Configure Postfix and Gmail account accordingly.

1. Confirm that the myhostname parameter is configured with your server’s FQDN:

# grep ^myhostname /etc/postfix/
myhostname =

2. Generate an App Password for Postfix:

Click on App passwords -> Select app dropdown -> choose Other (custom name) -> Enter “Postfix” -> click GENERATE.

Postfix app password is generated in yellow box, copy and save it (generated_password_goes_here will be changed by this value).

3. Fill SMTP Host, username, and password in /etc/postfix/sasl_passwd

# cat /etc/postfix/sasl_passwd

4. Create the hash db file

# postmap /etc/postfix/sasl_passwd

5. Configure the Postfix Relay Server:

# grep ^relayhost /etc/postfix/
relayhost = []:587

6.  To enable authentication, add the following parameters in /etc/postfix/

smtp_sasl_auth_enable = yes
smtpd_tls_auth_only = yes
smtp_sasl_password_maps = hash:/etc/postfix/sasl_passwd
smtp_sasl_security_options = noanonymous
smtp_tls_security_level = encrypt

7. Reload Postfix service:

# systemctl reload postfix

8. For sending test email, I use Flashgrid tool:

[root@rac1 ~]# flashgrid-node test-alerts
FlashGrid #bb6005e9d66650d1996184c38d2fb8a2a78420a8
License: Active, Marketplace
Licensee: Flashgrid Inc.
Support plan: 24x7
Test alerts were sent

The alert is received now:

Linux STRESS command usage example


During high CPU usage in kernel space we have noticed brownouts on our database nodes. For finding the reason of the problem we wanted to reproduce the issue and somehow trigger high %sy usage on our nodes.

I have found stress tool very useful and want to share my experience with you.


1. Install stress tool via yum:

# yum install stress

2. Stress has several options to use:

[root@rac1 ~]# stress

`stress' imposes certain types of compute stress on your system

Usage: stress [OPTION [ARG]] ...
 -?, --help         show this help statement
     --version      show version statement
 -v, --verbose      be verbose
 -q, --quiet        be quiet
 -n, --dry-run      show what would have been done
 -t, --timeout N    timeout after N seconds
     --backoff N    wait factor of N microseconds before work starts
 -c, --cpu N        spawn N workers spinning on sqrt()
 -i, --io N         spawn N workers spinning on sync()
 -m, --vm N         spawn N workers spinning on malloc()/free()
     --vm-bytes B   malloc B bytes per vm worker (default is 256MB)
     --vm-stride B  touch a byte every B bytes (default is 4096)
     --vm-hang N    sleep N secs before free (default none, 0 is inf)
     --vm-keep      redirty memory instead of freeing and reallocating
 -d, --hdd N        spawn N workers spinning on write()/unlink()
     --hdd-bytes B  write B bytes per hdd worker (default is 1GB)

Example: stress --cpu 8 --io 4 --vm 2 --vm-bytes 128M --timeout 10s

Note: Numbers may be suffixed with s,m,h,d,y (time) or B,K,M,G (size).

To cause high %sy you need to use –vm option and find appropriate number of workers, in my case 50 workers were enough to cause an issue.

In the following example, stress will run 50 workers and timeout for the run will be 200s:

# stress --vm 50 --timeout 200s

From another terminal tab, run top command to monitor %sy usage (81.2%) :

See short video demonstration below:

Add new virtual machine in VBox and install Oracle Linux


This blog post belongs to my student at Business and Technology University Ivane Metreveli, thank you Ivane for participating in this project.

  1. First of all, you need to download Oracle Linux iso file from or from After that, run VirtualBox, click New button and create new virtual machine:

2. Set Name of the Virtual Machine and select operation system as follows, click Next

3. Select appropriate RAM amount, 3GB RAM is recommended for normal processing, click on Next button and jump to next step

4. Now, Select Create a virtual hard disk now option and click Create button

5. Select VDI(virtualbox Disk image)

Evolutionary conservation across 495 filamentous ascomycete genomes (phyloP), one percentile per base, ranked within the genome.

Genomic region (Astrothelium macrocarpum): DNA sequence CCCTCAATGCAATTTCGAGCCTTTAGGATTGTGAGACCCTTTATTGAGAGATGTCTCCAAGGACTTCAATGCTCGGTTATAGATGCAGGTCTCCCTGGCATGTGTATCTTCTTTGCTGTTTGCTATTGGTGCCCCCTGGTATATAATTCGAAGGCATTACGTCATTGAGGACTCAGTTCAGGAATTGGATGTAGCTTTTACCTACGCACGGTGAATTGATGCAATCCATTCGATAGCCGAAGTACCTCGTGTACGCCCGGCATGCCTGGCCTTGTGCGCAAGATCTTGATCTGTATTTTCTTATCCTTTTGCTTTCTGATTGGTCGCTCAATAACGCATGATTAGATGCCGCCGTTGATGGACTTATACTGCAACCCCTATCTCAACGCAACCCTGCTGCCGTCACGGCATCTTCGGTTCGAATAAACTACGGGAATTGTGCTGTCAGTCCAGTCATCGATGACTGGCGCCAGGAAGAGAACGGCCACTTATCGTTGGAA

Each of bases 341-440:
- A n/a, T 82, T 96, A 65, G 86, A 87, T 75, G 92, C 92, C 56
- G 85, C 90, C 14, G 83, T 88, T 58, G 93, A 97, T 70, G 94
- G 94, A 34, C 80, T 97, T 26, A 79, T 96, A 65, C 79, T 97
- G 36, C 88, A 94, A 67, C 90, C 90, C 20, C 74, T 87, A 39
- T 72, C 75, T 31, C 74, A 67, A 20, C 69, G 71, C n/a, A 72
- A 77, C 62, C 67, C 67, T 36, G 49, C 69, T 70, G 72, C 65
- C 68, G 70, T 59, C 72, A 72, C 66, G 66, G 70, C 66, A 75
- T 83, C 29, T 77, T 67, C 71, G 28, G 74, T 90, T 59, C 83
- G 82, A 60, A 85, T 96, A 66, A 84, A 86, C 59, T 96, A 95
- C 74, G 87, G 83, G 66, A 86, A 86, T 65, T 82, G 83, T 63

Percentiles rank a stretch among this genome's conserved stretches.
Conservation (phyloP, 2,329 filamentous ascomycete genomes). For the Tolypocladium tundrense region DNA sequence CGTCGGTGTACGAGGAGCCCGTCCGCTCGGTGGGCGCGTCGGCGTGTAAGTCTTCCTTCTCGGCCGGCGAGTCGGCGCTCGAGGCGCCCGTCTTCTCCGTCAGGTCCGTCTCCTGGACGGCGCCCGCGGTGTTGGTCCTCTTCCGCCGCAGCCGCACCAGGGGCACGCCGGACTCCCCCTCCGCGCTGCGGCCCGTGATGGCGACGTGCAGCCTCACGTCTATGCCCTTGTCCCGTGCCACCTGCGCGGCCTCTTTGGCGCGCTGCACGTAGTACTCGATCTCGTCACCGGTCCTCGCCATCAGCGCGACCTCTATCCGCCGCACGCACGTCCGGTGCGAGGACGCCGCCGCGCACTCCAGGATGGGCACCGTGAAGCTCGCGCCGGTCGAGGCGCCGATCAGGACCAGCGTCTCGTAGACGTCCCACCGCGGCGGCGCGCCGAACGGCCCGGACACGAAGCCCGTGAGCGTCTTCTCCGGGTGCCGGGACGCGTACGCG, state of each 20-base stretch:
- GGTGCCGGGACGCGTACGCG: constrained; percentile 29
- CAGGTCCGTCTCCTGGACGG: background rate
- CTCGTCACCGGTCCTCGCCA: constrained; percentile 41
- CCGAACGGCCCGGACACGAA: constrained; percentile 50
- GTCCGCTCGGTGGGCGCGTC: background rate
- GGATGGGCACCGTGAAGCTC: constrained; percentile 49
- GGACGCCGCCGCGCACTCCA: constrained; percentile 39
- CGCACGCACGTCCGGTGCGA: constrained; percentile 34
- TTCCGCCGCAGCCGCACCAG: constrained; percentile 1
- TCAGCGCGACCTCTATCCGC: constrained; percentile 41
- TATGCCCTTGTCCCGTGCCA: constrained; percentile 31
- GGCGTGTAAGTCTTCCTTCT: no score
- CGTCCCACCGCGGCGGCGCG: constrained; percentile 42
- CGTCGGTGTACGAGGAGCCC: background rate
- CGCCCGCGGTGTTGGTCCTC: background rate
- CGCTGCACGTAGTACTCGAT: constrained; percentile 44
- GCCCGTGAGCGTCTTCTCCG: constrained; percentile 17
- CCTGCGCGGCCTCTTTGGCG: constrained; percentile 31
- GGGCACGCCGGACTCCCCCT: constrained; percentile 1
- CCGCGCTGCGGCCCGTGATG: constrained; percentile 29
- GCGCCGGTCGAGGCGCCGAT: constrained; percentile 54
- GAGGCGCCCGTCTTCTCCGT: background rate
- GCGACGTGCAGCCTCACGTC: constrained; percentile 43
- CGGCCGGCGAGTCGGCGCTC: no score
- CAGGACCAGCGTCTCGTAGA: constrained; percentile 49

6. Select Dynamically allocated if you don’t want take hard disk space immediately

7. Select file size (disk size for VB) and the location, click Create button to finish virtual machine creation process

8. Virtual machine is already is created. Before we open/start VM, we load iso file in the machne, click Settings and follow me

9. Navigate to Storage and click CD icon,  on the right side of the window, under attributes, click CD icon and add virtual machine’s .iso file.

10. After that, you can click start button

11. Select .iso files or click folder icon and open folder where .iso file is located, select it and click start

12. Next step is OS installation process, here you select Install Oracle linux 7.6 and click enter to start installation process:

13. Select system language and click continue

14. Select installation destiantion

15. Select the disk where you want to install system. You can select virtual disk, that you have created in the previous step or add a new one. Select disk and click Done button;

16. Now all parameter is ready. Click Begin Installation and wait for finishing the process

17. Set password and click Done

18. Installation is in progress, need to wait more

19. Installation proess is finished, click Roboot button and move to the next step:

20. Installation is finised now, you can start working with Oracle Linux:

Install Linux in Virtual Box


This blog post belongs to my student at Business and Technology University Saba Lapanashvili, thank you Saba for participating in this project.


– VirtualBox
– Linux iso file ( For example Linux Mint 15 )

Step 1: Choose System Type

– After installing VirtualBox, click New
– Fill the Name field: e.g Linux Mint 15
– Select Type: Linux
– Select Version: Ubuntu

Step 2: Select the Amount of RAM

– Select the amount of RAM, e.g 2048 MB = 2 GB

Step 3: Configure Hard Disk Settings

– Choose Create a virtual hard drive now, to make a virtual disk space
– Select the VDI 
– Choose Dynamically allocated
– Select the amount of hard drive size

Step 4: Choose Linux ISO File

Now we have done hardware settings

– Click Start to launch system
– Choose your system iso file from your computer, for example my system iso file is (linuxmint-15-cinnamon-dvd-64bit.iso)

Step 5: Install Linux and Make Account

– Click on the Install Linux Mint
– And select Erase disk and install Linux Mint
– Then press Install Now
– Make your account
– Press Continue

Step 6: Congratulations

Congratulations now you have Linux on your Windows.

Python: ImportError: No module named typing


Installing joblib module is throwing error:

# pip install joblib
ImportError: No module named typing

Trying to install typing, returns the same error:

# pip install typing
ImportError: No module named typing


Install python-typing using yum:

# yum install python-typing